Trust Your Hustle: Cha Cha Economy and Alternative, Latina Business Models | KCET
Trust Your Hustle: Cha Cha Economy and Alternative, Latina Business Models
Cha Cha Covers has 18,300 thousand followers (and growing) on Instagram. The photos feature glossy long nails encrusted with tiny jewels and images of the Virgen de Guadalupe--glamour and faith together at last. Her Etsy shop has over 2500 reviews and gets you one step closer to owning a set of papel picado nail decals. People can't get enough of the playful and pop culture nail covers. Business is booming online and in person for Ana Guajardo and dozens of other local Latina and POC vendors.
At the Artistas y Empresarios Art Sale (AyE Sale) in Boyle Heights, Ana and her daughter, sold everything from nail decals to newer merchandise, like pencils embossed with the lyrics, "Bidi bidi bom bom" and "Some Girls Are Bigger than Others."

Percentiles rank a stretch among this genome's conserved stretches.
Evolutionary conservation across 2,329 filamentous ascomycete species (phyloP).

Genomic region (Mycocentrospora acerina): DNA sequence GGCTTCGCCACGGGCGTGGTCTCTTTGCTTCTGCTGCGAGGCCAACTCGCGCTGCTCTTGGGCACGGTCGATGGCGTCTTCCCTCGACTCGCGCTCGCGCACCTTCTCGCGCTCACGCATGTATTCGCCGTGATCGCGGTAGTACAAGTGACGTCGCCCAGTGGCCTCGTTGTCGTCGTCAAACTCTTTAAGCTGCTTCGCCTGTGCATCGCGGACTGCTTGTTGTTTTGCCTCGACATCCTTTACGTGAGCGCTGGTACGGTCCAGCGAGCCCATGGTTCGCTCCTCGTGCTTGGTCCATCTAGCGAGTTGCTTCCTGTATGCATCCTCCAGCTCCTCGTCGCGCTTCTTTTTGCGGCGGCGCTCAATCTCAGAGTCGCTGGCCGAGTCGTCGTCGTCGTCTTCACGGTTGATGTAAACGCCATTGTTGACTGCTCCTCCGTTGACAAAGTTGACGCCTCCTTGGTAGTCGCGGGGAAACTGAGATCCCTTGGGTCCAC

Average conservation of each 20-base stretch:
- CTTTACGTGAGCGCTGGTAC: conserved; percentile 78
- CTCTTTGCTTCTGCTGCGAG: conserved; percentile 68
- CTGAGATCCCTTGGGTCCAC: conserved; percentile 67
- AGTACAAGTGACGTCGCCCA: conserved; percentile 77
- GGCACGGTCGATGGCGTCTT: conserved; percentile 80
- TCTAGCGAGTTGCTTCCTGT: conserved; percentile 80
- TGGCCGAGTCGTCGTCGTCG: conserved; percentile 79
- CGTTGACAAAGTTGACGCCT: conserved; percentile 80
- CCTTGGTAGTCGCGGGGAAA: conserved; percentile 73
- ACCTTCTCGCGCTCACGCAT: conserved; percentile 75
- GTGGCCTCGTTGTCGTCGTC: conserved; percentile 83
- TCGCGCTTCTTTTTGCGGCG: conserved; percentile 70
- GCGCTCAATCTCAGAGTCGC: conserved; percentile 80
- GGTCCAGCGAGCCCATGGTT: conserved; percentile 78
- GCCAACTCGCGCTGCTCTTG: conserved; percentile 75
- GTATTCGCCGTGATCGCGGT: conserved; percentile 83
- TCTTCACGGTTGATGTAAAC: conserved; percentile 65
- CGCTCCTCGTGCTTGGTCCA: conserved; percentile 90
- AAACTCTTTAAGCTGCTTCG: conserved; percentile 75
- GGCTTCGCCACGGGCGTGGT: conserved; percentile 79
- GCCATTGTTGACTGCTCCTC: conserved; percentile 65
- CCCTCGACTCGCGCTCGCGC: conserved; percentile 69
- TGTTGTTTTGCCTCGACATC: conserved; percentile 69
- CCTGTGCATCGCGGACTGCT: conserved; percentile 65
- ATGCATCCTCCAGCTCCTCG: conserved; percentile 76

"I serve a very niche audience," said Ana about her craft. However, her products also attract a wide spectrum of shoppers, as was the case at the Artistas y Empresarios Art Sale on the Friday following Thanksgiving. Shoppers at the event avoided dangerously crowded malls and so-called Black Friday Sales, instead joining smaller, handmade mercados like the one in the City Labs parking lot.
It was a tianguis straight out of Coyoacan, only this mercado was in Boyle Heights directly across from the Pico Aliso Housing complex, buzzing with house music and the scent of freshly-made tacos from #LAStreetVendors. It was the completely successful launch of the Artistas y Empresarios Boyle Heights initiative. According to their website, "¡Artistas y Empresarios! [...] is a new creative micro-enterprise, benefiting both street vendors and local artist entrepreneurs." They support two Artists-in-Residence who work on site in City Labs, and will host pop-up events with local artists and street vendors. It's an economic development and arts initiative designed by folks from the neighborhood in partnership with other entrepreneurs, artists and vendors--by and for the local community.